The other day I mentioned that it might be fun to work in Tesla’s accounting department since Elon Musk doesn’t seem too hung up on things like production estimates or sales projections. And as fun as playing fast and loose with numbers might be, it pales compared to Uber’s laissez-faire attitude about the law. This Bloomberg story has the details:
Salle Yoo, the longtime legal chief who will soon leave the company, encouraged her staff to embrace [former CEO Travis] Kalanick’s unique corporate temperament. “I tell my team, ‘We’re not here to solve legal problems. We’re here to solve business problems. Legal is our tool,’” Yoo said on a podcast early this year. “I am going to be supportive of innovation.”
From Uber’s inception, the app drew the ire of officials. After a couple years of constant sparring with authorities, Kalanick recognized he needed help and hired Yoo as the first general counsel in 2012. Yoo, an avid tennis player, had spent 13 years at the corporate law firm Davis Wright Tremaine and rose to become partner. One of her first tasks at Uber, according to colleagues, was to help Kalanick answer a crucial question: Should the company ignore taxi regulations?
What a fun question. Don’t misunderstand; I don’t recommend anyone run an accounting department on a premise of ignoring rules. You wouldn’t be running that accounting department very long.
As for Uber, they did ignore the tax regulations, and a bunch of other things too, which has led to a pile of legal problems.
Living in a state with no income tax has a certain novelty. Even though you know you’re coughing up money somewhere else to make up for it, not seeing state income taxes withheld on your W-2 provides a certain sense of satisfaction, deserved or not.
Anyway, Washington is one of the states that doesn’t impose an income tax. That is, until the Seattle City Council passed an ordinance earlier this year that would tax on high-earners. As you can imagine, this has met some resistance, and the details are of a nature that only a tax nerd can love:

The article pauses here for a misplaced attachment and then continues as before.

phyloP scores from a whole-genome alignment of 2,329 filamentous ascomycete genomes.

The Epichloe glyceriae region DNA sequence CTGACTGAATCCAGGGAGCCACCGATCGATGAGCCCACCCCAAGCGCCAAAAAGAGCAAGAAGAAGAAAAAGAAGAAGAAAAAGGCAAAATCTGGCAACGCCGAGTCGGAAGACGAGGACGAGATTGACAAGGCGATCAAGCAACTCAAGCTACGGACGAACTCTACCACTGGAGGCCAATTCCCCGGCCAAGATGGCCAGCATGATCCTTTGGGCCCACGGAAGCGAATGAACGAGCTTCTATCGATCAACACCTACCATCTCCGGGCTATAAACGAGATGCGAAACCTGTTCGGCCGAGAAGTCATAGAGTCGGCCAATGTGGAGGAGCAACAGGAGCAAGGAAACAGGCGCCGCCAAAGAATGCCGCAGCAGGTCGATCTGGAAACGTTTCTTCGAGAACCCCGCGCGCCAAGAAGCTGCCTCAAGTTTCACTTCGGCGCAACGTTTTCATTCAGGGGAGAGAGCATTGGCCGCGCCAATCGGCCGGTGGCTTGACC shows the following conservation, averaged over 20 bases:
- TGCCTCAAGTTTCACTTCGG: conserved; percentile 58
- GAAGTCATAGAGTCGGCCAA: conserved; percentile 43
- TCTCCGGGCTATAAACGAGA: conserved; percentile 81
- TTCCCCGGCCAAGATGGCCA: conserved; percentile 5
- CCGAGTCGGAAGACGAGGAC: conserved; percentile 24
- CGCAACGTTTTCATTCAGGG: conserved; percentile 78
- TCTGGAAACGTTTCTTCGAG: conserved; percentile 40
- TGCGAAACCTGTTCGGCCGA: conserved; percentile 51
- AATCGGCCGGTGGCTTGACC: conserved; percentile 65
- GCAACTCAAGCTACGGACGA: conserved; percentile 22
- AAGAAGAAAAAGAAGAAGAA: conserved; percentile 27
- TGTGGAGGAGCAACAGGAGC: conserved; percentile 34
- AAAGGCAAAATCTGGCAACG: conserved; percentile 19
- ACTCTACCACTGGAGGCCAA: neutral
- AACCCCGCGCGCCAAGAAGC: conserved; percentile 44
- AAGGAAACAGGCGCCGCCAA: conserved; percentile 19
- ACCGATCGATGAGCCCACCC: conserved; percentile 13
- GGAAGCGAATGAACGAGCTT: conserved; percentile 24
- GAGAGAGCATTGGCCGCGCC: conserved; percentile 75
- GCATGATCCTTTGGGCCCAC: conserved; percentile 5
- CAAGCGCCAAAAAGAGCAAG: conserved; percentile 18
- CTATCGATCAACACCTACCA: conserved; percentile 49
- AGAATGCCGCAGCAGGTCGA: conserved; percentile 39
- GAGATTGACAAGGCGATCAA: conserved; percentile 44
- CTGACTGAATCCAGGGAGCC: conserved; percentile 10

Given Seattle’s legal landscape, in order for the tax to stand it will have to overcome three main legal hurdles. First, a state law enacted in 1984 restricts cities from levying a tax on net income. Second, Article VII, Section 9 of Washington’s state constitution requires taxes levied by cities to be uniform within a class of property, thus, only taxing income over a certain threshold violates this restriction. Also under Article XI, Section 12, the state legislature must expressly grant the authority to a city to impose a tax; the legislature has not given Seattle this authority to impose an income tax.
The counterarguments are also wonderfully tedious. For example, Seattle says that this new tax is on “total personal income, not net income” and therefore the ’84 law is inapplicable. The city also believes that income is not property, thus spiking the second argument. Finally, because income is not property, Seattle says it can impose the tax since it has been “granted broad authority to enact non-property taxes.”
I’m not one to make predictions, but I can’t see Seattle’s arguments holding up. They might be legally valid, but inertia might have a role in all this. The battle over the income tax in Washington is has been contentious for a long time, despite the fact the state has one of the most regressive systems in the country. These things take on a life of their own after awhile.
Accountants behaving badly
You know how we talk about those accountants who don’t care one iota about who their victims are? We have a new poster child:
A former accountant was sentenced Tuesday to up to 15 years in prison for stealing more than a million dollars from the estates of two women who fled Nazi Germany before World War II.
Richard Doren, 51 years old, was sentenced in Manhattan Supreme Court according to the conditions of deal arranged in June and September, when he pleaded guilty to grand larceny charges. He will have to repay the more than $1.7 million that he stole.
Prosecutors say Mr. Doren pocketed money he was supposed to be dispersing to the relatives of the two women. Then, while he was out on bail, Mr. Doren swindled a plastic surgeon out of more than $500,000, prosecutors said.
“He betrayed my trust,” Dr. David Rapaport, the plastic surgeon, told the judge. “He stole from the estate of Holocaust survivors and now stole from me.”
I sympathize with any victim of accountant crime, of course, but a Manhattan plastic surgeon latching himself onto the plight of Holocaust survivors. You’re not that sympathetic, pal.
Previously, on Going Concern…
Grant Hutchinson wrote about the positive effect remote accountants can have on a business.
I mentioned a South African Central Banker who’s not too concerned about KPMG’s troubles.